We take driving off of our drive and onto the road as a given, we don’t even think about it: we just do it.
But if you have a quick search on the Internet for ‘ransom strips’ I suspect you will surprised how many stories pop up. With a few notable exceptions they are reported in the local rather than national press which may explain why they go under the radar, but they are surprisingly prevalent.
In October we asked conveyancers: “When conducting a commercial property transaction how often do you order a highways property search?”
The results were as follows:
Interestingly, one in five order in every case which reflects the growing numbers of highways searches which are being conducted each month but I wonder how the case-by-case selection is being made and why one in ten never do?
Almost certainly local and Land Registry searches are conducted for a commercial transaction but neither of those will be detailed enough to clearly identify a potential issue such as a ransom strip.
Another factor in their low overall usage is the poor reputation that highways searches have suffered from historically. They were difficult to get hold of, didn’t have a published price, didn’t have a set format and you didn’t know when you would get it back. All fundamental information which you get with all other searches.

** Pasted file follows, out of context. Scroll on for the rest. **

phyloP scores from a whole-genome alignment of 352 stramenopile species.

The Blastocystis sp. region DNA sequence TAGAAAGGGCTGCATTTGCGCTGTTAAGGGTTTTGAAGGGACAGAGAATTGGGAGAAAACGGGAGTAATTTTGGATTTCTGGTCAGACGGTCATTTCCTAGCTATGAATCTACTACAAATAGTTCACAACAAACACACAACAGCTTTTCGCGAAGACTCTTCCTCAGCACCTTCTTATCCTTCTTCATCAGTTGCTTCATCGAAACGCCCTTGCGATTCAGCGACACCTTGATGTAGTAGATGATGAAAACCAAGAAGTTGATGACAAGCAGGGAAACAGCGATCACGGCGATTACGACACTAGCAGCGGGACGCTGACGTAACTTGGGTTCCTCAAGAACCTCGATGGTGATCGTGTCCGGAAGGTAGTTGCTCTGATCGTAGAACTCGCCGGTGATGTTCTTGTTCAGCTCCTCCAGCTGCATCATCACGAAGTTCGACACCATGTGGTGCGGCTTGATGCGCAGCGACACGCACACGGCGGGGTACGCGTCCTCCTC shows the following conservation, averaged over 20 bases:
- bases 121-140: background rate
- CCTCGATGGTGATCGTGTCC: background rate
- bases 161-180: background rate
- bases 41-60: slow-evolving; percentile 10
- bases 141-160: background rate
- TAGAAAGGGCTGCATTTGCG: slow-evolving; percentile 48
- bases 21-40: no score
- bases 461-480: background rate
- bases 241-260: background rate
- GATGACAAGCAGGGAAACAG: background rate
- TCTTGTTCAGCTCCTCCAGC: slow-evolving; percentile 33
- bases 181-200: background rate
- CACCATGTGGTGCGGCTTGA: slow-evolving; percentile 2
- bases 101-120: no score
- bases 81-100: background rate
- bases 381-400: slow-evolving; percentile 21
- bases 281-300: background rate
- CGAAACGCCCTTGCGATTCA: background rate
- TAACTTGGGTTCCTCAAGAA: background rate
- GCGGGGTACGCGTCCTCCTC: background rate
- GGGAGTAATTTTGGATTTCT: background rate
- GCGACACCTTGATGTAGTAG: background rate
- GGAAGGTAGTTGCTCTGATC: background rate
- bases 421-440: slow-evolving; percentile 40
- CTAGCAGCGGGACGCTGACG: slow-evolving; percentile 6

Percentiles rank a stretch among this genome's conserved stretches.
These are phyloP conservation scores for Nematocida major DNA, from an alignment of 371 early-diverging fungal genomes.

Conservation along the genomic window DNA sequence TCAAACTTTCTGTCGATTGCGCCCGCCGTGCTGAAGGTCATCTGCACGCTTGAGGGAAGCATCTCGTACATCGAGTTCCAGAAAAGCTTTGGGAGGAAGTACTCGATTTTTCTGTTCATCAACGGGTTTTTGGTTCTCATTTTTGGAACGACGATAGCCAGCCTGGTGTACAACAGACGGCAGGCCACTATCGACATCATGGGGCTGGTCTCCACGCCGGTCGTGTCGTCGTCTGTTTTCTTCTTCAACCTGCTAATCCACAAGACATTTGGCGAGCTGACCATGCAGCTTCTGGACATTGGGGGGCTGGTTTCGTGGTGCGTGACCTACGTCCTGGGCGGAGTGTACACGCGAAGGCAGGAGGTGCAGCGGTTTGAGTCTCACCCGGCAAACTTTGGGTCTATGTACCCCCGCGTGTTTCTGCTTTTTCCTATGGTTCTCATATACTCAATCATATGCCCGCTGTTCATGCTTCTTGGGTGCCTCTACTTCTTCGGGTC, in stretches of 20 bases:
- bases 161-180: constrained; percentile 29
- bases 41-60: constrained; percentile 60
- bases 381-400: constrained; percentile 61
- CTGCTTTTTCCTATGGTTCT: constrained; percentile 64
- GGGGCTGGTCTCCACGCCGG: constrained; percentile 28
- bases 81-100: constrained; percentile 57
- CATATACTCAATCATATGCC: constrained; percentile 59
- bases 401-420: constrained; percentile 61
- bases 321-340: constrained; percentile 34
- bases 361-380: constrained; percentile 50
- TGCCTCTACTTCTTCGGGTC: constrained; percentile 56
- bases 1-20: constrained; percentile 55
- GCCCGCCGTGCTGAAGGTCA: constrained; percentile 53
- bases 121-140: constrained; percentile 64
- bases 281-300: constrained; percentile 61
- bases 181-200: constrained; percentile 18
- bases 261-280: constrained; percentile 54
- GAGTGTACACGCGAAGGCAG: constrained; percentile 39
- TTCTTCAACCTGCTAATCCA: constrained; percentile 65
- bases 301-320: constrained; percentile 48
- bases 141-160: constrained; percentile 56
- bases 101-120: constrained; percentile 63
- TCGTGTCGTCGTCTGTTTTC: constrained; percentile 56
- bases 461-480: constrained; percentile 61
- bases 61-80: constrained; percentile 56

These issues are no longer an issue with highways reports being brought into the search mainstream. For example PlanVal offer a range of official data searches including an interpreted search which highlights potential risks and Landmark offer a personal search version, so there is no lack of choice.
For those that remain sceptical of the need to join the ‘Always’ camp, there is good commentary here on the need to conduct a detailed and specific highways search and not rely upon the local search.
The issue of ransom strips is well-known and the cost of removing them well established by Stokes vs. Cambridge in 1950. So rather than take the risk and rely upon searches that are not designed for the job they are being asked to do, a highways search is a sensible alternative. If issues aren’t identified early on, the consequences can be expensive and drag on for many years before they are resolved.
To find out more, please speak to your local account manager, contact us on 0844 249 9200 or email firstname.lastname@example.org
For further reference of cases involving highways disputes, please see below: